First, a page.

What's in a name?
Think of it as planting your flag in the corporate world. The hitch is, if somebody got there before you, you'll be sent back to the drawing board.
The first legal issue is to make sure your proposed company name isn't already being used by another company. When you file articles of incorporation you are looking to qualify to do business and that begins with your company name. In other words, you can't open up a retail store and call it Target.
For instance, your Widget Inc. could survive as Widget Enterprises Inc. You should be cautioned not to pick a name that is too closely associated with a thriving business. That will get you into trademark trouble.
This is why many corporations often use a family name as the "umbrella" under which many other businesses can be created. You are able to perform a search for your business name beforehand to ensure that it is available. You might find that adding descriptive qualifiers can help if the name you want is similar to another.
The Trademark Issue
Right now, somewhere in the world, there is a trademark infringement lawyer preparing a lawsuit. Businesses who have spent millions on developing a brand and setting up a loyal customer base don't want that all their efforts ruined by some cheeky competitor.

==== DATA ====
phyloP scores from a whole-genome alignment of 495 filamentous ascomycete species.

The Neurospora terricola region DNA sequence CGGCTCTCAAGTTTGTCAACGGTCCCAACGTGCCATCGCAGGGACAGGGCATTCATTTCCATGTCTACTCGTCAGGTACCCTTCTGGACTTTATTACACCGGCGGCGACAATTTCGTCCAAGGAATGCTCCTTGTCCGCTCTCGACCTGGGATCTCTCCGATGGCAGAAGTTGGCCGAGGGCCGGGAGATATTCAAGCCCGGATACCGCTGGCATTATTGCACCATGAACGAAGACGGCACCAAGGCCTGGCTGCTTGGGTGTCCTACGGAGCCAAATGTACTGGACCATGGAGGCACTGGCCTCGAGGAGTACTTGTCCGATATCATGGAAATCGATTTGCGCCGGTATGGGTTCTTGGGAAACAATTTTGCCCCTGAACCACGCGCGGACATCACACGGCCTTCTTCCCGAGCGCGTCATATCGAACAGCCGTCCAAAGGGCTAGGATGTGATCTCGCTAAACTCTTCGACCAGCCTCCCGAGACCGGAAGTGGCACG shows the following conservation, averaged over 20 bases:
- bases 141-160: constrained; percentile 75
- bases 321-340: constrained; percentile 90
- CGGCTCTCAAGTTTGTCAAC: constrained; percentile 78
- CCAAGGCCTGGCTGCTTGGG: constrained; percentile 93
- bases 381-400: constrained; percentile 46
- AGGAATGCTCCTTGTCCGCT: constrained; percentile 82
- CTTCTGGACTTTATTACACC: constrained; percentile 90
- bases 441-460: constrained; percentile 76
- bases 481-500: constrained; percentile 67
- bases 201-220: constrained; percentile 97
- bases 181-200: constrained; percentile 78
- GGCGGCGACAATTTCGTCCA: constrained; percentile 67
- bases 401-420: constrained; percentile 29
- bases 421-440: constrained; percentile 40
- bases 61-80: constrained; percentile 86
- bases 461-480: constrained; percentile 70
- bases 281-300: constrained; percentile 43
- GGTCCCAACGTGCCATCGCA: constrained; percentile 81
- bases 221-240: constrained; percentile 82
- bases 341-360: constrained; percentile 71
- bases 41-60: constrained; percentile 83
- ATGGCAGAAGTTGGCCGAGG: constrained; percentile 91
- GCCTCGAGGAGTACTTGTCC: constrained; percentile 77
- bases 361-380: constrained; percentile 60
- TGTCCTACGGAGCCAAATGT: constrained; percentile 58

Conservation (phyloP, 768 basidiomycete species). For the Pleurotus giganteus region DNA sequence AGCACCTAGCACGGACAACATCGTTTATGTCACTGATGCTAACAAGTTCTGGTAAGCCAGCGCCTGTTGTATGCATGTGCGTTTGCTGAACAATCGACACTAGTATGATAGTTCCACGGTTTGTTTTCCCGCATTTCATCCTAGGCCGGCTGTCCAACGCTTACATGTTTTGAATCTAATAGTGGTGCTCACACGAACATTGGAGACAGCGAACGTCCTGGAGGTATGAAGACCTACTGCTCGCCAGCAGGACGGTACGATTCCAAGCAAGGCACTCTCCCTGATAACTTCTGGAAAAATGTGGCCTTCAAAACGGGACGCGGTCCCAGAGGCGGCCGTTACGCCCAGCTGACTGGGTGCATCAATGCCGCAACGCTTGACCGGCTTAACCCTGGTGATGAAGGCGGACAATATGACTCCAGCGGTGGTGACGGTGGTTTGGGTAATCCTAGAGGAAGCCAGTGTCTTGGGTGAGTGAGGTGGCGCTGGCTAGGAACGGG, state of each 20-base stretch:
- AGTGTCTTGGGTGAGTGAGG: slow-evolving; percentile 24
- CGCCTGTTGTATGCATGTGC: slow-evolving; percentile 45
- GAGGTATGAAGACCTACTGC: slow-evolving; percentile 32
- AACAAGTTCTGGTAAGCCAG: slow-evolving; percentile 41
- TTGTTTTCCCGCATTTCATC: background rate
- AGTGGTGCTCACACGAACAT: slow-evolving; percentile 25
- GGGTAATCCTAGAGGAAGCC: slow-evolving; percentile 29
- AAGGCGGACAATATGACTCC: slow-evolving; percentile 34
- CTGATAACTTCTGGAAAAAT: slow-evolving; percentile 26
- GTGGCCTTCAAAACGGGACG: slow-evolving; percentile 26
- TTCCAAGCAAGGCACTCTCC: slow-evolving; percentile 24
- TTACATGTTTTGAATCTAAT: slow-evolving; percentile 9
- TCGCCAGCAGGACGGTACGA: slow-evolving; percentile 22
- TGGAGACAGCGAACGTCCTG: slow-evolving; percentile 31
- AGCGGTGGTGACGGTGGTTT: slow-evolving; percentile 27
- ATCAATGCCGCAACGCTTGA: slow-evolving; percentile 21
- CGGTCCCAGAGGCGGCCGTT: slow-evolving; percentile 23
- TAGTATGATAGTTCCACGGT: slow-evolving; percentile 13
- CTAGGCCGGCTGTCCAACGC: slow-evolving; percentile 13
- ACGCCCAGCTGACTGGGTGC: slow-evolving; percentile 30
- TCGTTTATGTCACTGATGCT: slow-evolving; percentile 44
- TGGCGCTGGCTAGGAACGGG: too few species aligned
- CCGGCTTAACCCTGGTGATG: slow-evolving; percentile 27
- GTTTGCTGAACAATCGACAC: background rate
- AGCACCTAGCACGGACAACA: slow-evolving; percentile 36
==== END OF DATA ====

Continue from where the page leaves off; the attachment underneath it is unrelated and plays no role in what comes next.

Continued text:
Consider this the rule of the "Mc."
McDonald's has done a great marketing job of associating its products with the "Mc" surname. McNuggets, McWraps, McBites, McChicken, McFlurry... you name it and they put a "Mc" in front of it.
You could come along and have a carpet cleaning business that you want to call McCleaner and McDonalds would be well within their rights to haul you into court with a "cease and desist" order mentioning that your "Mc" is diluting their "Mc" brand. And because their "Mc" is first, you will lose.
Don't think that you can get away with a name that might be close to a company with a low profile. All they would need to do is serve you with a lawsuit and your entire business can come to a screeching halt.